To use a poker analogy, I see your argument, PANDORA and a few others, that all ME/CFS experts who signed the open experts’ letter of October 25, 2013 are biased—merely due to signing that letter—and cannot, as a result, serve on the IOM ME/CFS committee and I raise you the accusation that the IOM as an institution has a conflict of interest and bias—based on its report on Chronic Multisymptom Illness from earlier this year—that cannot be remedied and that clearly disqualifies the IOM from being engaged in the study of ME/CFS.
Today, I sent the following letter to Mr. Daniel R. Levinson Inspector General at the Office of Inspector General, U.S. Department of Health and Human Services calling for an investigation by the Inspector General of the IOM’s conflict of interest:
Jeannette K. Burmeister
[town, state, zip code]
November 11, 2013
Via Registered Mail and Email (email@example.com, Public.Affairs@oig.hhs.gov)
Daniel R. Levinson
Office of Inspector General, U.S. Department of Health and Human Services
330 Independence Avenue, SW
Washington, DC 20201
Re: Conflict of Interest of the Institute of Medicine With Respect to Its Contract with DHHS Regarding ME/CFS
Dear Mr. Levinson,
I respectfully request your review of a serious conflict of interest in a recently concluded $1 million contract (“IOM Contract”) between the Department of Health and Human Services (“DHHS”) and the Institute of Medicine (“IOM”) to conduct a study on diagnostic criteria for Myalgic Encephalomyelitis/Chronic Fatigue Syndrome (“ME/CFS”).
I am a patient who has suffered from this disease since 2006.
The IOM Contract was announced on September 23, 2013. It was entered into on a rushed and alarmingly secretive basis despite a deafening outcry by the patient community against it. The IOM Contract has so far not been terminated despite the agreement of virtually all U.S. and a fair number of international ME/CFS experts to adopt the 2003 Canadian Consensus Criteria (“CCC”) as the case definition (or diagnostic criteria) for ME/CFS and the opposition to the IOM Contract by these experts (both also on September 23, 2013) and by over 170 representatives of the patient advocacy community (on November 9, 2013). The experts’ consensus negates the need for the IOM Contract and the waste of $1 million in taxpayer money. Nevertheless, Secretary Sebelius has, to this date, not had the courtesy to reply to the experts and advocates. To the contrary, the IOM Contract is being pushed through at an unprecedented speed.
The Federal Acquisition Regulations, an in particular 48 C.F.R. section 9.504, require the [government] contracting officer “to
(1) Identify and evaluate potential organizational conflicts of interests as early in the acquisition process as possible; and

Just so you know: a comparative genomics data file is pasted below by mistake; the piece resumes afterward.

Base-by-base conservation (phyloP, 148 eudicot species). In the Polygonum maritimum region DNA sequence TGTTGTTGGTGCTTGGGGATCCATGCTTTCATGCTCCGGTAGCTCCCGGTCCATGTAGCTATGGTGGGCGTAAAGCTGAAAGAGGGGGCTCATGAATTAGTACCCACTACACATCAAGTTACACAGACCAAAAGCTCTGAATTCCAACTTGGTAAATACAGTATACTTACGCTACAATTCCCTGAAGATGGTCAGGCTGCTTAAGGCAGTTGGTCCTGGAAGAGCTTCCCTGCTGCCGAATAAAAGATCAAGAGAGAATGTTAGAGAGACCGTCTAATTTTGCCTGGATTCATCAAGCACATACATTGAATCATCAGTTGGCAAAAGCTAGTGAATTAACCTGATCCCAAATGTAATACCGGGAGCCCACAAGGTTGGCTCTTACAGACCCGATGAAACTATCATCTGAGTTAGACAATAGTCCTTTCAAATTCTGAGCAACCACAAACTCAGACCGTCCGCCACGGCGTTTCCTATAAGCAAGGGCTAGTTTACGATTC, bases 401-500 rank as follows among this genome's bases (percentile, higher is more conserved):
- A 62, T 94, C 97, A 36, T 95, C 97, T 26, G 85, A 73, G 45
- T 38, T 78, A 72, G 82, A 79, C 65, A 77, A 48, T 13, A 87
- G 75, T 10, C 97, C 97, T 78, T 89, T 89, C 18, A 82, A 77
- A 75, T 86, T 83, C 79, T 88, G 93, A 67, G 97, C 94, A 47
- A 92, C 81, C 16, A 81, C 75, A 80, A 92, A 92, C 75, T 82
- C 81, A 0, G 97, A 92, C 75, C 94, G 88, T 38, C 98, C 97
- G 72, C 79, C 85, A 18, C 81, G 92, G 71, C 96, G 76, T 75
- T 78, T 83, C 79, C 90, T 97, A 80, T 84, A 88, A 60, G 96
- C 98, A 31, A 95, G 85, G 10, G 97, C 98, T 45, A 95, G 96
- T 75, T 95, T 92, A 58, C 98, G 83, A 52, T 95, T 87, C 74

(2) Avoid, neutralize, or mitigate significant potential conflicts of interest before contract award.”
48 C.F.R. section 9.505 sets up the underlying principles in avoiding or mitigating organizational conflicts of interests, including “preventing the existence of conflicting roles that might bias a contractor’s judgment.”
In this case, the IOM has clearly and unabashedly demonstrated its bias relating to the ME/CFS diagnostic criteria. It did so just earlier this year in its report on Chronic Multisymptom Illness (Gulf War and Health: Treatment for Chronic Multisymptom Illness (“CMI Report”)).
Just to give a few examples, the CMI Report unconditionally accepts antidepressants (page 119) as well as cognitive-behavioral therapy and graded-exercise therapy (page 99) as recommended treatments for ME/CFS even though these “treatments” are viewed by most if not all credible experts as not just unhelpful, but potentially quite harmful for most ME/CFS patients. Exercise is said, in the CMI Report, to have been shown to improve ME/CFS symptoms (page 99) when the potential harm of exercise to ME/CFS patients has been clearly established. At best, if you take into account “research” that has not followed the scientific method, this form of “treatment” is controversial, with most experts agreeing that it is harmful. But it is definitely not a “treatment” recommended by credible ME/CFS experts. This ties directly into the diagnostic criteria for ME/CFS because exercise triggers a post-exertional worsening of symptoms—the hallmark feature of ME/CFS—which is why it is even part of the current woefully inadequate 1994 CDC Fukuda case definition. The CMI Report also opines that there are no biomarkers for ME/CFS (page 203) when the IOM-contract study is to determine whether there are biomarkers and what they are. Furthermore, the CMI Report opines that ME/CFS is not “an organic disease” (page 22).